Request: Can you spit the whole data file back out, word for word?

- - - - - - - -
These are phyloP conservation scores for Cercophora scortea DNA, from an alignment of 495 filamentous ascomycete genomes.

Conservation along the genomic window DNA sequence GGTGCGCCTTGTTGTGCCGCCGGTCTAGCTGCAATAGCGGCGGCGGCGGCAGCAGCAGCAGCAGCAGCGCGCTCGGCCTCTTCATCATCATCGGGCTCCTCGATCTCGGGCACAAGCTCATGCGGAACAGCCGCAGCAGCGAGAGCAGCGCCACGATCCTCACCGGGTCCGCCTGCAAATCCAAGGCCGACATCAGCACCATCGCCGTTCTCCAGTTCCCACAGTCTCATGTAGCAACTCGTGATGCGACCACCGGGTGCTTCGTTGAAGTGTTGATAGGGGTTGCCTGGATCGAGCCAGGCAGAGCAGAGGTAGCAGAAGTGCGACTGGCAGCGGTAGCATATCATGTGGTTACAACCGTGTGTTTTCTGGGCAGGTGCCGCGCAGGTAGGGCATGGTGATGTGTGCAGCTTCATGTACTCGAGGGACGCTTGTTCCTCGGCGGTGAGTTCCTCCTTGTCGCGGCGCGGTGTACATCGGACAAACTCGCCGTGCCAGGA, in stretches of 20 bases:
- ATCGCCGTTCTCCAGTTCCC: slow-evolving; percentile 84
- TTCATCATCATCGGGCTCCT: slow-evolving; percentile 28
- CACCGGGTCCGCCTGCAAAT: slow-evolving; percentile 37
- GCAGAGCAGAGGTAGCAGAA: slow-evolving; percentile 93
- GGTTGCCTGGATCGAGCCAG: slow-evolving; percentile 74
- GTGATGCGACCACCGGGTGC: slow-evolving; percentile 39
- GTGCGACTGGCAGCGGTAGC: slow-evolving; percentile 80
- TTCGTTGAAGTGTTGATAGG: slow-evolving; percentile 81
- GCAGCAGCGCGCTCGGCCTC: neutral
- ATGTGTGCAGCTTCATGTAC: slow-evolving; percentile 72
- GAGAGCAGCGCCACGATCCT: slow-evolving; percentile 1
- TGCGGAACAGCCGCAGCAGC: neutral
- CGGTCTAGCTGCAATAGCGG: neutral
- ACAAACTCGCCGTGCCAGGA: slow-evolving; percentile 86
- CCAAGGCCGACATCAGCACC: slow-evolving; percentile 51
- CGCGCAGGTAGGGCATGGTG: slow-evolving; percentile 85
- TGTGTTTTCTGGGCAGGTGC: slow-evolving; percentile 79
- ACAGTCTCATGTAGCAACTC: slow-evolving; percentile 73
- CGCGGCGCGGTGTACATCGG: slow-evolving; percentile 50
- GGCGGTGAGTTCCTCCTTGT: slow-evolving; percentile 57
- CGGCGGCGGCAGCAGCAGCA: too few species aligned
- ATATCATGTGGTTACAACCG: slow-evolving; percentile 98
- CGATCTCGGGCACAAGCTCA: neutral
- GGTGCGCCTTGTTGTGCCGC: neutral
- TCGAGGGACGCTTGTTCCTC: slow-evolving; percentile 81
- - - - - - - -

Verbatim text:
These are phyloP conservation scores for Cercophora scortea DNA, from an alignment of 495 filamentous ascomycete genomes.

Conservation along the genomic window DNA sequence GGTGCGCCTTGTTGTGCCGCCGGTCTAGCTGCAATAGCGGCGGCGGCGGCAGCAGCAGCAGCAGCAGCGCGCTCGGCCTCTTCATCATCATCGGGCTCCTCGATCTCGGGCACAAGCTCATGCGGAACAGCCGCAGCAGCGAGAGCAGCGCCACGATCCTCACCGGGTCCGCCTGCAAATCCAAGGCCGACATCAGCACCATCGCCGTTCTCCAGTTCCCACAGTCTCATGTAGCAACTCGTGATGCGACCACCGGGTGCTTCGTTGAAGTGTTGATAGGGGTTGCCTGGATCGAGCCAGGCAGAGCAGAGGTAGCAGAAGTGCGACTGGCAGCGGTAGCATATCATGTGGTTACAACCGTGTGTTTTCTGGGCAGGTGCCGCGCAGGTAGGGCATGGTGATGTGTGCAGCTTCATGTACTCGAGGGACGCTTGTTCCTCGGCGGTGAGTTCCTCCTTGTCGCGGCGCGGTGTACATCGGACAAACTCGCCGTGCCAGGA, in stretches of 20 bases:
- ATCGCCGTTCTCCAGTTCCC: slow-evolving; percentile 84
- TTCATCATCATCGGGCTCCT: slow-evolving; percentile 28
- CACCGGGTCCGCCTGCAAAT: slow-evolving; percentile 37
- GCAGAGCAGAGGTAGCAGAA: slow-evolving; percentile 93
- GGTTGCCTGGATCGAGCCAG: slow-evolving; percentile 74
- GTGATGCGACCACCGGGTGC: slow-evolving; percentile 39
- GTGCGACTGGCAGCGGTAGC: slow-evolving; percentile 80
- TTCGTTGAAGTGTTGATAGG: slow-evolving; percentile 81
- GCAGCAGCGCGCTCGGCCTC: neutral
- ATGTGTGCAGCTTCATGTAC: slow-evolving; percentile 72
- GAGAGCAGCGCCACGATCCT: slow-evolving; percentile 1
- TGCGGAACAGCCGCAGCAGC: neutral
- CGGTCTAGCTGCAATAGCGG: neutral
- ACAAACTCGCCGTGCCAGGA: slow-evolving; percentile 86
- CCAAGGCCGACATCAGCACC: slow-evolving; percentile 51
- CGCGCAGGTAGGGCATGGTG: slow-evolving; percentile 85
- TGTGTTTTCTGGGCAGGTGC: slow-evolving; percentile 79
- ACAGTCTCATGTAGCAACTC: slow-evolving; percentile 73
- CGCGGCGCGGTGTACATCGG: slow-evolving; percentile 50
- GGCGGTGAGTTCCTCCTTGT: slow-evolving; percentile 57
- CGGCGGCGGCAGCAGCAGCA: too few species aligned
- ATATCATGTGGTTACAACCG: slow-evolving; percentile 98
- CGATCTCGGGCACAAGCTCA: neutral
- GGTGCGCCTTGTTGTGCCGC: neutral
- TCGAGGGACGCTTGTTCCTC: slow-evolving; percentile 81